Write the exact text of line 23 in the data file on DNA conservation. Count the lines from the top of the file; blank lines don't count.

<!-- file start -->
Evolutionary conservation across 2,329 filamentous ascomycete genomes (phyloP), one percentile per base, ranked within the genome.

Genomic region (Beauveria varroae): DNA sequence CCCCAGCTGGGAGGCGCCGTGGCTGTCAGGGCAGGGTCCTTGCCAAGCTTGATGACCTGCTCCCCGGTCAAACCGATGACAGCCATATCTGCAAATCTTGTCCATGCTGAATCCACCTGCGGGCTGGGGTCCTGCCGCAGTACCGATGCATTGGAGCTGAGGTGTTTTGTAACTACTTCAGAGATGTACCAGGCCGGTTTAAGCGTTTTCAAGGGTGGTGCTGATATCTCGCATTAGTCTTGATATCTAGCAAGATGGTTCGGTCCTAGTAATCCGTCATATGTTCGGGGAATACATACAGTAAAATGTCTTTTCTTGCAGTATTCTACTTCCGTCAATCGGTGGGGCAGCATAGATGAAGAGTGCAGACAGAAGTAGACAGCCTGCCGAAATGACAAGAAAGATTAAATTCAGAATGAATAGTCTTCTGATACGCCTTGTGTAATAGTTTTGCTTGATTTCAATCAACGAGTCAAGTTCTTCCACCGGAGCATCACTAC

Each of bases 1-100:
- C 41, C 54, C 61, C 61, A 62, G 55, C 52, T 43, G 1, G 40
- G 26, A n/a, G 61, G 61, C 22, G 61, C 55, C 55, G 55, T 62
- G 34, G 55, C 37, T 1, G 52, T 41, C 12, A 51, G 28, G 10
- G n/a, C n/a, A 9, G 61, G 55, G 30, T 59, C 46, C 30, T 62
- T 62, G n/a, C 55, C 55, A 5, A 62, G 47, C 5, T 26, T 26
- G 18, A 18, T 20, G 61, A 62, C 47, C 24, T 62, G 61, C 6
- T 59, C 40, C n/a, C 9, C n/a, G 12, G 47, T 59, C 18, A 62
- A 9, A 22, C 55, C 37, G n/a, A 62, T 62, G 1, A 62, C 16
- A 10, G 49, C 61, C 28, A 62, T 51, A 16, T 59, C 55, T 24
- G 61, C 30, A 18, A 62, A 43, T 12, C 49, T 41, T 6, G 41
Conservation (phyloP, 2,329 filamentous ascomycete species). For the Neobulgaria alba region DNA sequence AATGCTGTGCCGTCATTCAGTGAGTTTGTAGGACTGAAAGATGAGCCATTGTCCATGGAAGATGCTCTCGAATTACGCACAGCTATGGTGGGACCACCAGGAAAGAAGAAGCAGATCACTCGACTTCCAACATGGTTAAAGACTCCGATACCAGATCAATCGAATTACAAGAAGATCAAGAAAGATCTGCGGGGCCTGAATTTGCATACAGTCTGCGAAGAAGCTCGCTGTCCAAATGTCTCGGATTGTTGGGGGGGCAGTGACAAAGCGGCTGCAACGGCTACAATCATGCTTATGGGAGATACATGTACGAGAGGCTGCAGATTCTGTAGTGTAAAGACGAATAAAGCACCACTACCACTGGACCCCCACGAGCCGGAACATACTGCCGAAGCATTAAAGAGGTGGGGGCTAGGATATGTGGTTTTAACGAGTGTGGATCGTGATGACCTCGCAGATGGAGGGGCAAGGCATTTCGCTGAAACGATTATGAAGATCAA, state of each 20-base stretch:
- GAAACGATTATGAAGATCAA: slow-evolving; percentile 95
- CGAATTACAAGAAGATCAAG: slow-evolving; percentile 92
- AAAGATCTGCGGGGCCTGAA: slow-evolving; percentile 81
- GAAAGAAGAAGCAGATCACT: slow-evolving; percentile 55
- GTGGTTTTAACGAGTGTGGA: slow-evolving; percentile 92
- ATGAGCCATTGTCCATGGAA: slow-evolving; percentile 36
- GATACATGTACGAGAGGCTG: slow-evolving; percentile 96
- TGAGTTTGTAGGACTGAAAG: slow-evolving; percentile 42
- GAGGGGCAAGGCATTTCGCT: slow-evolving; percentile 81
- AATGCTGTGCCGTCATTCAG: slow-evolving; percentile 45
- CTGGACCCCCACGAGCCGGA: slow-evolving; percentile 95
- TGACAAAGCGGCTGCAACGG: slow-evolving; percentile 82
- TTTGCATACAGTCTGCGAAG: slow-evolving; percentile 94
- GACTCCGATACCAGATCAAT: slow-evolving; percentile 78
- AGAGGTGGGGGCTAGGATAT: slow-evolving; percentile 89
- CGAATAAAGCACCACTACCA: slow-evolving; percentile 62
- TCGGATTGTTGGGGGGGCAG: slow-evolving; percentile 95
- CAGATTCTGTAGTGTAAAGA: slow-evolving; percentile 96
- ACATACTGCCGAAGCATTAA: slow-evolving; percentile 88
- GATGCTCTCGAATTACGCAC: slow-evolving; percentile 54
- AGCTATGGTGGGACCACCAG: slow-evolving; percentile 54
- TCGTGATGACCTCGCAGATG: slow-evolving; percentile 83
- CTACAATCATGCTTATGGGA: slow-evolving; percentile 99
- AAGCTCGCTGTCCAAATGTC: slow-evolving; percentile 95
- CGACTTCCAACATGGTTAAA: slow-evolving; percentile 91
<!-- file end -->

- GAGGGGCAAGGCATTTCGCT: slow-evolving; percentile 81